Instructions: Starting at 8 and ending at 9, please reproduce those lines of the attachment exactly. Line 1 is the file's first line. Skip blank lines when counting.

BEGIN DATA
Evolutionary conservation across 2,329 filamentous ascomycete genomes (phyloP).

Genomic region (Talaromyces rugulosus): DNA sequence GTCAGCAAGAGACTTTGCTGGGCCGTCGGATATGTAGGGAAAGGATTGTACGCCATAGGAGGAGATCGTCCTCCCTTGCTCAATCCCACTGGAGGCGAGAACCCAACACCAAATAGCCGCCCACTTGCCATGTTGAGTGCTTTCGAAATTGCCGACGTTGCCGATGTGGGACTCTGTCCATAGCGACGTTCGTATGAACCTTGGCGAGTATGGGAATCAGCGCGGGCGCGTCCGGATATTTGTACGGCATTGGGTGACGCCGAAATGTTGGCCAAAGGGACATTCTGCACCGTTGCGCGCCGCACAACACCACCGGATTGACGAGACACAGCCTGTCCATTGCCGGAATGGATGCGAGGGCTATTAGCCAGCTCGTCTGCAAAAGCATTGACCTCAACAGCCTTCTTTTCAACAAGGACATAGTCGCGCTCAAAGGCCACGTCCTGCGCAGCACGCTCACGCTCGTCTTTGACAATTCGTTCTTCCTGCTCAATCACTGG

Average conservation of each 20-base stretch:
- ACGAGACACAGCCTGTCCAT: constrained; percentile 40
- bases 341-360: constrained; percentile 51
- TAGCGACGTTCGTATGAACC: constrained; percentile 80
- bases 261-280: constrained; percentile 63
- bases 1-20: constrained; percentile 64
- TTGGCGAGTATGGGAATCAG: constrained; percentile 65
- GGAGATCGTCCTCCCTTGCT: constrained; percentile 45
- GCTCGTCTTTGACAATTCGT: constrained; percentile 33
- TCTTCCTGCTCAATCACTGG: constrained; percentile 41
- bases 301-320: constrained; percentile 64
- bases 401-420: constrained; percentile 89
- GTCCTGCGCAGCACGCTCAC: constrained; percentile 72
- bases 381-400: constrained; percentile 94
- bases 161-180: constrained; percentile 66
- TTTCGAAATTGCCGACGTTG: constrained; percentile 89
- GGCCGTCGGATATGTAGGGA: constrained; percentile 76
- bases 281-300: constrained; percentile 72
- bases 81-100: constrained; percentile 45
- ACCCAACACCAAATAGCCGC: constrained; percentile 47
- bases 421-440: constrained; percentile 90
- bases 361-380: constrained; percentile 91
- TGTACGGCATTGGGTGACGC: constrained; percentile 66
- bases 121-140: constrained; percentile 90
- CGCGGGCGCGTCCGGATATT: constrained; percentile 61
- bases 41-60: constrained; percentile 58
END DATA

- bases 1-20: constrained; percentile 64
- TTGGCGAGTATGGGAATCAG: constrained; percentile 65